Paradigms of Historical Criticism in Rhetoric

The Historiography of Rhetoric

  • Bailif, Theorizing Histories of Rhetoric
  • Farenga, “Periphrasis on the Origin of Rhetoric,” MLN 94 (1979): 1033-55.
  • Edward Schiappa, “Rhêtorikê, What’s In a Name? Toward a Revised History of Early Greek Rhetorical Theory,” Quarterly Journal of Speech 78 (1992): 1-15.
  • Susan Jarratt and Rory Ong, “Aspasia: Rhetoric, Gender, and Colonial Ideology,” in Reclaiming Rhetorica, 9-24.


The unit on historiography is broken into two components. The first is the foundations of historiography, which consists in the development of unique methods of performing rhetorical history. These readings answer the question: what is a history of rhetoric, or what can such a history be? What assumptions does one make as a historiographic critic? What kinds of objects can be centered by more-or-less traditional variants of historiographic criticism? The second unit is the historiography of rhetoric, which focuses upon the way that rhetoric is the focal object of historiographic criticism. Here we consider three readings about the ancient Greek context of Rhetoric, and how each of these essays centers a unique method of telling that history. In the case of Farenga, rhetoric originates as a gesture that preceded its translation into speech. With Schiappa, who abides by a strict nominalism, there can be no rhetoric before it is named. The Sophists may indeed have been teachers of logoi, but they did not teach or use the word ‘rhetoric’ to describe their wares. Instead, rhetoric originates with Plato, Aristophanes, and Aristotle, who name rhetoric as a way of solving a particular problem that had yet to receive a neologism. Finally, Jarrat and Ong a feminist rewriting of the history of rhetoric by finding in Plato’s discourse references to Aspasia, the unnamed female rhetorician who informs his maieutic method of sussing information from an interlocutor, and who he systematically erases from the historical record. [if you are looking for the chart referencing the objects of rhetorical criticism generated in seminar on 3/28, please look to the assignment description page]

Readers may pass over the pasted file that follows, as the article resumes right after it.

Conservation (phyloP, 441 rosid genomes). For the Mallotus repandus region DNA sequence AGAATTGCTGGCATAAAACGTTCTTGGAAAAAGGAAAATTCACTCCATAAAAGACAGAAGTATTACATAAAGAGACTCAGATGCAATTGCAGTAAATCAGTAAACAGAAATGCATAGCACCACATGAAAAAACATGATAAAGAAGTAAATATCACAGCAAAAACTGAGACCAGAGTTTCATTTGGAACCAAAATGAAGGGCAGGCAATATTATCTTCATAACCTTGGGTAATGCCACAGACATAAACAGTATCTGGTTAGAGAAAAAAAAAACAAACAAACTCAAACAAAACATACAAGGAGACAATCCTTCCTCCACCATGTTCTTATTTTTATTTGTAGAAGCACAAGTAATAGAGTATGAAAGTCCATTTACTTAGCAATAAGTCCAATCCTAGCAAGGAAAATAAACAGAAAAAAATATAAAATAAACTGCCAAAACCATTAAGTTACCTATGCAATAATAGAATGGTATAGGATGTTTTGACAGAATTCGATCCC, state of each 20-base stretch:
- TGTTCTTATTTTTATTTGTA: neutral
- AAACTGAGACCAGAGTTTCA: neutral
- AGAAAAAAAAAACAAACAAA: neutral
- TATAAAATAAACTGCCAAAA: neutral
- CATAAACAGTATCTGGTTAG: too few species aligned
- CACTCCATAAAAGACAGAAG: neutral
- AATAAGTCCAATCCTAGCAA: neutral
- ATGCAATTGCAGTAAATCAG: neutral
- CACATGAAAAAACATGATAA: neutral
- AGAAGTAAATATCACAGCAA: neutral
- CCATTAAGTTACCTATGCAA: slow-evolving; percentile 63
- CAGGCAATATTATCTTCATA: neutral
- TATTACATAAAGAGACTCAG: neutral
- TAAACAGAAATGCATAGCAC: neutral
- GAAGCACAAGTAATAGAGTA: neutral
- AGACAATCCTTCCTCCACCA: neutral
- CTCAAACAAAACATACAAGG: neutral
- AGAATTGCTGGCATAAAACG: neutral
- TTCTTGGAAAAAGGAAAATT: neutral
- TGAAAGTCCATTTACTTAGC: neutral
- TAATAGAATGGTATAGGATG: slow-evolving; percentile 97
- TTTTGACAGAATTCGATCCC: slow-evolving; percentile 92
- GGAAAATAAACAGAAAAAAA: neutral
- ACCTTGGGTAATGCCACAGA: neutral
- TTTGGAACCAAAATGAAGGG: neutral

Foundations of Historiography

Mark Brenden

Writ 5776, Spring 2019

The three readings under this banner, “Foundations of Historiography,” each make theoretical arguments about historiography as a method in the discipline of rhetoric. Each (at least implicitly) wrestles with two main questions:

  1. How do we perform a rhetorical history, and
  2. How do we tell the history of rhetoric?

Zarefsky lays out four clear guidelines and categories for performing history in the discipline, while Hawhee/Olson and Sutton advance arguments for altering the traditions of rhetorical history. This presentation will summarize the three readings, draw connections between them, center rhetoric, and assess their usefulness as theoretical foundations for the method of historiography in our discipline(s).

David Zarefsky, “Four Senses of Rhetorical History”

David Zarefsky’s four senses of rhetorical history is a taxonomy of the ‘kinds’ of analysis that a rhetorician might undertake under the heading of rhetorical history. This taxonomy is meant to be rhetorical itself, building on the reversal of “history” and “rhetoric,” in each case. From the article, it is clear that Zarefsky reserves a special preference for “rhetorical studies of historical events,” which he maintains to be both the most challenging and the most rewarding. To be clear, Zarefsky’s framework builds in places upon Bitzer’s framework of rhetorical situation. Like the rhetorical situation, rhetorical history is an ongoing and open conversation rather than a static notion. As the articles selected for this week show, the objects and ecologies of rhetorical history are more open now than when Zarefsky first described them.